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Highlight Homes responsible for one quarter of European greenhouse emissions from energy
Home energy use is responsible overall for 25 % of energy-related greenhouse gas emissions in the European Union (EU), according to a new analysis from the European Environment Agency (EEA). The report calculates emissions based on their 'end use', or the sector using the energy. Homes in the EU only emit 12 % of energy emissions directly, but this doubles when related emissions from power plants and district heating are factored in.
Located in News
Figure Final energy consumption in EU industry, 1990–2008
GHG emissions resulting from the consumption of electrical energy and derived heat, do not count towards direct emissions of the industry, but are accounted in the sector 1A1 'Energy supply'.
Located in Data and maps Maps and graphs
Publication Troff document Laying the foundations for greener transport — TERM 2011: transport indicators tracking progress towards environmental targets in Europe
For the first time ever the European Commissions is proposing a greenhouse gas emissions target for transport. But how is transport going to provide the services that our society needs while minimising its environmental impacts? This is the theme for the Transport White Paper launched in 2011. TERM 2011 and future reports aim to deliver an annual assessment on progress towards these targets by introducing the Transport and Environment Reporting Mechanism Core Set of Indicators (TERM-CSI). TERM 2011 provides also the baseline to which progress will be checked against, covering most of the environmental areas, including energy consumption, emissions, noise and transport demand. In addition, this report shows latest data and discuss on the different aspects that can contribute the most to minimise transport impacts. TERM 2011 applies the avoid-shift-improve (ASI) approach, introduced in the previous TERM report, analysing ways to optimise transport demand, obtain a more sustainable modal split or use the best technology available.
Located in Publications
Press Release European transport sector must be ambitious to meet targets
Emissions of many pollutants from transport fell in 2009. But this reduction may only be a temporary effect of the economic downturn, according to the latest annual report on transport emissions from the European Environment Agency (EEA). The Transport and Environment Reporting Mechanism (TERM) explores the environmental impact of transport. For the first time, the report considers a comprehensive set of quantitative targets proposed by the European Commission’s 2011 roadmap on transport.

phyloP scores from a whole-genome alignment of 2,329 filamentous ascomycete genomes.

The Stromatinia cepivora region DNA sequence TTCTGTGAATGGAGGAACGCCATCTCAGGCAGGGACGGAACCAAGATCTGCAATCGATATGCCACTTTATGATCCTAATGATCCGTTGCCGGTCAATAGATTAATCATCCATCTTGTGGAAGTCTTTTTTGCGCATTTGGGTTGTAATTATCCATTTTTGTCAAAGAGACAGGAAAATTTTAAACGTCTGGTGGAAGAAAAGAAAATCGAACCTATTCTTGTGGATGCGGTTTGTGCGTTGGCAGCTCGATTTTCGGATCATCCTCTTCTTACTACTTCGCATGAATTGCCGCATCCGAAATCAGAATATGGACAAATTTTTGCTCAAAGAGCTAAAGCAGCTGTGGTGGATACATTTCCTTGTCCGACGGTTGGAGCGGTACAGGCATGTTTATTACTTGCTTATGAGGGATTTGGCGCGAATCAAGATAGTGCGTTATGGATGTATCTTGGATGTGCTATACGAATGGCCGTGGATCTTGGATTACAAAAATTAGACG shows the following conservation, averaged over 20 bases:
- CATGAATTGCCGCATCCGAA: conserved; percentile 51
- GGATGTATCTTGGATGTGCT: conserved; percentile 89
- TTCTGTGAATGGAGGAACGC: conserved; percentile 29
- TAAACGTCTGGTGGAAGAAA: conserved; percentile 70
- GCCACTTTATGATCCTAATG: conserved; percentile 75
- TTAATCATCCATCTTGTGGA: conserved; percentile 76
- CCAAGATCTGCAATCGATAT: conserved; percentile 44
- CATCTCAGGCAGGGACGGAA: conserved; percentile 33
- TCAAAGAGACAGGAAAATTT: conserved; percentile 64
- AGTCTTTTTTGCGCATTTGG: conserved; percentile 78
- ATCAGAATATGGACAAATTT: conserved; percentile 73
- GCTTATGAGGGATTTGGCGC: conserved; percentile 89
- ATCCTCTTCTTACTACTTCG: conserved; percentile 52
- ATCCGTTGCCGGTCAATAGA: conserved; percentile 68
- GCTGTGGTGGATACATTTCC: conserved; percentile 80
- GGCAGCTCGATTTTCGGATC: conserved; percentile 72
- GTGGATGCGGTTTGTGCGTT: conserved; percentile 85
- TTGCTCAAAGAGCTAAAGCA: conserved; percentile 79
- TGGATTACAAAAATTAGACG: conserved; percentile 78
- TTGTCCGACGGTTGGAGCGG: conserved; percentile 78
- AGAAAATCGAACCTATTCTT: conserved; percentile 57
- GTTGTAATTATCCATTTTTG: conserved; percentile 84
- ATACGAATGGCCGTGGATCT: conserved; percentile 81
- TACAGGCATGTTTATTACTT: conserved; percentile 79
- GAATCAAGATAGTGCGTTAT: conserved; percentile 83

Located in Media News
Figure EU27 net imports of natural gas, oil, solid fuels and the sum of these, by country of origin, as a % of fuel-specific gross inland energy consumption
EU27 net imports of natural gas, oil, solid fuels and the sum of these, by country of origin, as a % of fuel-specific gross inland energy consumption
Located in Data and maps Maps and graphs
Figure Breakdown of the energy consumption variation for transport in the EU-27 (1990-2008)
The energy consumption variation of passenger and goods transport is broken down into 2 explanatory effects: activity effect (increase in traffic) and global energy savings (change in specific energy consumption per unit of traffic). Air transport excluded; Activity: impact of increase in traffic; modal shift : decrease in the share of public transport in total traffic; energy savings: measured from the reduction in specific consumption per unit of traffic.
Located in Data and maps Maps and graphs
Figure % change in transport final energy consumption per person, 1990-2008
The figure shows the change in transport final energy consumption per person (1990-2008) in %
Located in Data and maps Maps and graphs
Figure Variation of final energy intensity in EU and EEA countries, 1990-2008
The figure shows the variation of final energy intensity (the ratio between the final energy consumption and the GDP) in EU and EEA countries
Located in Data and maps Maps and graphs
Indicator Assessment Final energy consumption intensity (ENER 021) - Assessment published Aug 2011
Economic growth continues to entail less final energy consumption within the EU-27 economy. Over the period 1990-2008, the EU final energy intensity has decreased by around 1.6%/year, and mainly during the years 1996-2000 (-3.1%/year). Since 1995, decoupling of growth from final energy consumption was most successful in the agriculture and services sector where the energy intensity has decreased by respectively 25.7% and 24.9%. In the tertiary and transport sectors the final energy consumption intensities have decreased by 15 % and 8% compared to 1995. In the households sector, the final energy consumption per capita increased by 1.9 % since 1995 due to larger and more numerous dwellings, and greater ownership of electrical appliances.
Located in Data and maps Indicators Final energy consumption intensity
Figure Share of renewable energy to final energy consumption, 1993-2008
The share of renewable energy in final energy consumption in the EU-27 reached 10.4% in 2008, which is representing about half of the target for 2020
Located in Data and maps Maps and graphs
European Environment Agency (EEA)
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Phone: +45 3336 7100